There's an obvious joke to be made about how China Lion has been pushing The Last Women Standing on social media as a "Singles Day" release despite the fact that nearly every image used to advertise it shows star Shu Qi in a wedding dress, but it turns out that for a romantic comedy/drama, it actually has no trouble with letting Shu Qi's Sheng Ruxi be happily single while mostly avoiding portraying a lack of romance as a void in her life. In a lot of ways, that was a lot more than I could have hoped for.
On the other hand, "Singles Day" is apparently less an actual celebration in China than a canny retail promotion designed to capture the spending money of people who, not being in a relationship, are not buying roses, chocolates, jewelry, etc., by getting them to buy stuff for themselves, with it being at the other end of the year on a date filled with ones (11/11) making it seem amusing rather than desperate. It's also apparently huge, as in almost seven billion dollars spent in China yesterday, comparable to the "Black Friday" binges that are often held out as the worst examples of American consumerism.
Anyway, the thing I write about in the review about having "Shu Qi is beautiful" running through my head on a loop is absolutely true, and actually surprised me a bit. I've liked her in a lot of stuff, and remember when Millennium Mambo played at the Brattle as part of their Eye Opener series that her beauty was described as one of the directors' primary inspirations, but this was the first time she really made enough of an impression on me both in terms of looking good and having the right personality on screen to give it a real boost.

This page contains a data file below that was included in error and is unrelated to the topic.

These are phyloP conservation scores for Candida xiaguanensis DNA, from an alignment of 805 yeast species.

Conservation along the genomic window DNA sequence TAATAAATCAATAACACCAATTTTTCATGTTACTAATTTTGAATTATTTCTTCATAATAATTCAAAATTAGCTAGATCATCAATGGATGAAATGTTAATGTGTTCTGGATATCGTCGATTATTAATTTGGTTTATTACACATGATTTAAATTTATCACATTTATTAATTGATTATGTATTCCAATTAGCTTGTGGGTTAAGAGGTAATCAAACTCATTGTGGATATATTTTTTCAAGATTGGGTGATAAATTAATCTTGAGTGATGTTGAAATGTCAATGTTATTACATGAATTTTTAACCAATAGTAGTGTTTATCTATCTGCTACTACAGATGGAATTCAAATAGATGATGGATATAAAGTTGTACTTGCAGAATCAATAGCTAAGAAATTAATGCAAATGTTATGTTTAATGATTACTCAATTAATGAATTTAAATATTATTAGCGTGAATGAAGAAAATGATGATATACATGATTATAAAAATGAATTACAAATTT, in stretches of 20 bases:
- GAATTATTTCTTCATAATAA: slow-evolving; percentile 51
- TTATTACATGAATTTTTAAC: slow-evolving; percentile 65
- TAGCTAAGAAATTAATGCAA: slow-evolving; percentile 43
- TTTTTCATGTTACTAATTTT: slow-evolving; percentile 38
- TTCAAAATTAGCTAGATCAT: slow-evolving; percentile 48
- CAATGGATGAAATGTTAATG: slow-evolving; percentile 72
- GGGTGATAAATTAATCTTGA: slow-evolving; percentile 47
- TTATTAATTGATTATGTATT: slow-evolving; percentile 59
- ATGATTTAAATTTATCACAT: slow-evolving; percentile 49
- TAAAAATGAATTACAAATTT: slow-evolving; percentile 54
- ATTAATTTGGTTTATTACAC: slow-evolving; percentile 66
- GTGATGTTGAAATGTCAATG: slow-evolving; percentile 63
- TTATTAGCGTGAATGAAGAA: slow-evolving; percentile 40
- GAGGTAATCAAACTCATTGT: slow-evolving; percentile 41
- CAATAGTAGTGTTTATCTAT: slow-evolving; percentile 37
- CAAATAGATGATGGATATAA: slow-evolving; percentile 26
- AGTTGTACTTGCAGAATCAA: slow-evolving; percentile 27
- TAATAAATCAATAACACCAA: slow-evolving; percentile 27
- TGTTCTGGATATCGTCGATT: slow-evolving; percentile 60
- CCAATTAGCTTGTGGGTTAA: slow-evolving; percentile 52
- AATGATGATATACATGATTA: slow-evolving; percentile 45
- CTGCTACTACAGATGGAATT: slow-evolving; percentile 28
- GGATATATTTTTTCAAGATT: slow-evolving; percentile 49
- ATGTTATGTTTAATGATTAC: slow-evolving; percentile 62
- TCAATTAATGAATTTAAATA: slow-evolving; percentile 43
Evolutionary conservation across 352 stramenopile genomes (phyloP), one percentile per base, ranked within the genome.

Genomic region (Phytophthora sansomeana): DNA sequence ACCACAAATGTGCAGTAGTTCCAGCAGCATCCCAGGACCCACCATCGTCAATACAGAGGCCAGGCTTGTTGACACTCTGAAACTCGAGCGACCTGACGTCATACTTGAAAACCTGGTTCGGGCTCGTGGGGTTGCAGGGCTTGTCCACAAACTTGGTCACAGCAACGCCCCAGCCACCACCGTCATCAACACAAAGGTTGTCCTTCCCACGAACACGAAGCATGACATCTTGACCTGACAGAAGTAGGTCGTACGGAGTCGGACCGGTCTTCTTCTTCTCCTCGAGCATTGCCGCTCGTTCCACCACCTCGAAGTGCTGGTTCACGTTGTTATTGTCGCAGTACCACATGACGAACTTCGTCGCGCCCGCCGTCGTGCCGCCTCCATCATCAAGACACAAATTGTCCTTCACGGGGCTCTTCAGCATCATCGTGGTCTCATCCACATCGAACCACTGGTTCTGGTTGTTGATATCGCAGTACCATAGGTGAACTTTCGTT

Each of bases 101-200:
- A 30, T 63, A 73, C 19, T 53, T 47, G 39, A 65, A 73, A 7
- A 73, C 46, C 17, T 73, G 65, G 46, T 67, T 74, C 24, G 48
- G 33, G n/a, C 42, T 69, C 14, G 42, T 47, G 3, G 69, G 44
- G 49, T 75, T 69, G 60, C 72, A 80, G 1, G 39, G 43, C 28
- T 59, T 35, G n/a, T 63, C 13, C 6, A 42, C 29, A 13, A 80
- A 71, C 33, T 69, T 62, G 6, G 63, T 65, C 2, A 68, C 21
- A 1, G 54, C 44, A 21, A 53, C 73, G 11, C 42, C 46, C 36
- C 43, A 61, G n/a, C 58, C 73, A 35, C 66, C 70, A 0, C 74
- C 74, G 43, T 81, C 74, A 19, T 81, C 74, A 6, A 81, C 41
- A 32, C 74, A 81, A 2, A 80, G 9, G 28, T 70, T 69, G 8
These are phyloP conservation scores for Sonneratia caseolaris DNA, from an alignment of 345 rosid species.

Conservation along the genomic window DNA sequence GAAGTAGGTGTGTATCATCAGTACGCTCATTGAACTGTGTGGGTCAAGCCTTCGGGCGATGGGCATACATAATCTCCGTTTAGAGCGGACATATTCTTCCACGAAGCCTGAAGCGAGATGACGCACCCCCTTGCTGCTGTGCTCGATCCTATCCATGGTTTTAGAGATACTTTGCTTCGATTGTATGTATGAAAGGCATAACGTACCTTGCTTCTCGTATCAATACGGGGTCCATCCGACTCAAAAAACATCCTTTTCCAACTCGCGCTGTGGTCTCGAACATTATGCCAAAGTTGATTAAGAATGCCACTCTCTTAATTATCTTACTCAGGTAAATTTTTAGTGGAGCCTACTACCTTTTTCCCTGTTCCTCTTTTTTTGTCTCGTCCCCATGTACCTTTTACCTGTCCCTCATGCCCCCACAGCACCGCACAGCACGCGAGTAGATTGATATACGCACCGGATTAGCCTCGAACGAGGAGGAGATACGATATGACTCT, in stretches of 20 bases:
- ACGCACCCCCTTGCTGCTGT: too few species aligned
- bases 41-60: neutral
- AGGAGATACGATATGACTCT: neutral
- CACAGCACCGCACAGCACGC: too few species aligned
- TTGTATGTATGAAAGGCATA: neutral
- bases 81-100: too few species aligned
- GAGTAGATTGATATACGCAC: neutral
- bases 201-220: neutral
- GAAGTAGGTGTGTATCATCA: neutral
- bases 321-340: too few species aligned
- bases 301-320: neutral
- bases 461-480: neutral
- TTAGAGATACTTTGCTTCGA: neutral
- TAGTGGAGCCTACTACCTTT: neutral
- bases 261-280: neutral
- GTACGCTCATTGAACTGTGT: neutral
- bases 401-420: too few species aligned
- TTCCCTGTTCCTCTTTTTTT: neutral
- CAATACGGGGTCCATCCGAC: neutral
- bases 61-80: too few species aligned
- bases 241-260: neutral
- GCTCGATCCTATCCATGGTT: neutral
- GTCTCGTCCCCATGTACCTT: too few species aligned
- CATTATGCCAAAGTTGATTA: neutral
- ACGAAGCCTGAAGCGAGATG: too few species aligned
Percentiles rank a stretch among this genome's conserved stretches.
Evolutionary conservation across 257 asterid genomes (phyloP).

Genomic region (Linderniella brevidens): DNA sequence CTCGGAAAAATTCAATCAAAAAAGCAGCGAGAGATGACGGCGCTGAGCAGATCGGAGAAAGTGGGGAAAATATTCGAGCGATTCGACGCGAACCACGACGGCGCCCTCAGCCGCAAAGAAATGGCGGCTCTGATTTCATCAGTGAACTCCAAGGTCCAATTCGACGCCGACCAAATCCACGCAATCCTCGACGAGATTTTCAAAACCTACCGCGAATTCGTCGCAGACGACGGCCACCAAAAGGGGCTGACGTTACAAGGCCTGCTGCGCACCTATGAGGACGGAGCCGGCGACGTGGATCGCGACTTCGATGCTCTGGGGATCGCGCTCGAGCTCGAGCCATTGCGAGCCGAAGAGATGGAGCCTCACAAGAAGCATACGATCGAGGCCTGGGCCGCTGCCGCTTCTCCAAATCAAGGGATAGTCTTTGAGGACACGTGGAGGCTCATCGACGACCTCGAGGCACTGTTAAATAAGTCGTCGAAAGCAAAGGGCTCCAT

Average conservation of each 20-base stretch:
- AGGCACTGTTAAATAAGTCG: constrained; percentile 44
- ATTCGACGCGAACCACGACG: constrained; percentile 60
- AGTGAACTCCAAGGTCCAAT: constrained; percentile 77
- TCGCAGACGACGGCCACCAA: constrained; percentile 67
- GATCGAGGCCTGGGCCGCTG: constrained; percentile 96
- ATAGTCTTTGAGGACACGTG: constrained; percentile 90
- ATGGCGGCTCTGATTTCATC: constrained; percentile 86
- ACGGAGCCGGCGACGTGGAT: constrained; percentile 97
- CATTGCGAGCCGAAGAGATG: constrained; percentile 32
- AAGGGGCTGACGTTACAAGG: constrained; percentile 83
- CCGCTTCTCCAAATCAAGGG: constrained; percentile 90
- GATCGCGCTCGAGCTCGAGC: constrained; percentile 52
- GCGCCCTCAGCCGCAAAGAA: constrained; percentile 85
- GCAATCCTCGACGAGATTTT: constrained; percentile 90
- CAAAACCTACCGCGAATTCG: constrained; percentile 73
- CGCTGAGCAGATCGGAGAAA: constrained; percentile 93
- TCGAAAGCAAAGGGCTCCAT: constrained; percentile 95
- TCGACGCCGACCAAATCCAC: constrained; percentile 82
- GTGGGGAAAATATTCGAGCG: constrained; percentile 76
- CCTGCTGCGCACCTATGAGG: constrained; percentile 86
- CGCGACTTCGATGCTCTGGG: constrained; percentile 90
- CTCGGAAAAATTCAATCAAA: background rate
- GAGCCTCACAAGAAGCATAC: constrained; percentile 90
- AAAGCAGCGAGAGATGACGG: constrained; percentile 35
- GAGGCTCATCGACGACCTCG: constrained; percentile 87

Now, if you'll excuse me, I've got to find out what she's got streaming on Amazon right now...
Sheng Zhe Wei Wang (The Last Woman Standing)
* * ½ (out of four)
Seen 11 November 2015 in AMC Boston Common #12 (first-run, DCP)
I am tempted, half as a joke and half dead serious, to write this review as six paragraphs of "Shu Qi is extremely pretty", maybe with a different adjective or adverb swapped in every once in a while for variety. I do not do so less because it sells the film short than it does the actress. She is, after all, more than just a pretty face, but it's getting to spend an hour and a half watching her that lifts this particular film from a barely-outlined romantic drama to a fairly pleasant experience.
She plays Sheng Ruxi, a thirty-year-old Shanghai businesswoman who is kind of sick of hearing her mother (Pan Hong) make comments about her not being married, to the extent of walking out of a Valentine's Day wedding reception to go back to the office, where her boss Wang Lan (Hao Lei) is making plans for her own wedding. Ruxi's mother's latest attempt to fix her up is Dr. Bai (Xing Jiadong), a nice but bland-seeming guy in his mid-forties. More interesting: Ma Sai (Eddie Peng Yuyan), the new guy at the office who is paired off with her a lot, though he is five years younger.
There's a refreshing lack of rationalization to why a woman with as much going for her as Ruxi - no makeover is necessary to show she's very attractive, she's not hung up on some former boyfriend, she's not work-obsessed or mean or weird or otherwise off-putting. No, she's just not out actively seeking romance or marriage, and while that's obviously an attitude that her mother can barely understand, it's one that the film commits to in a way that would seem anathema to most romances: Falling in love is just one potential part of Ruxi's life, and it will be great when it happens, but it is not going to be the driving priority behind her decisions until it deserves to be.
Full review on EFC.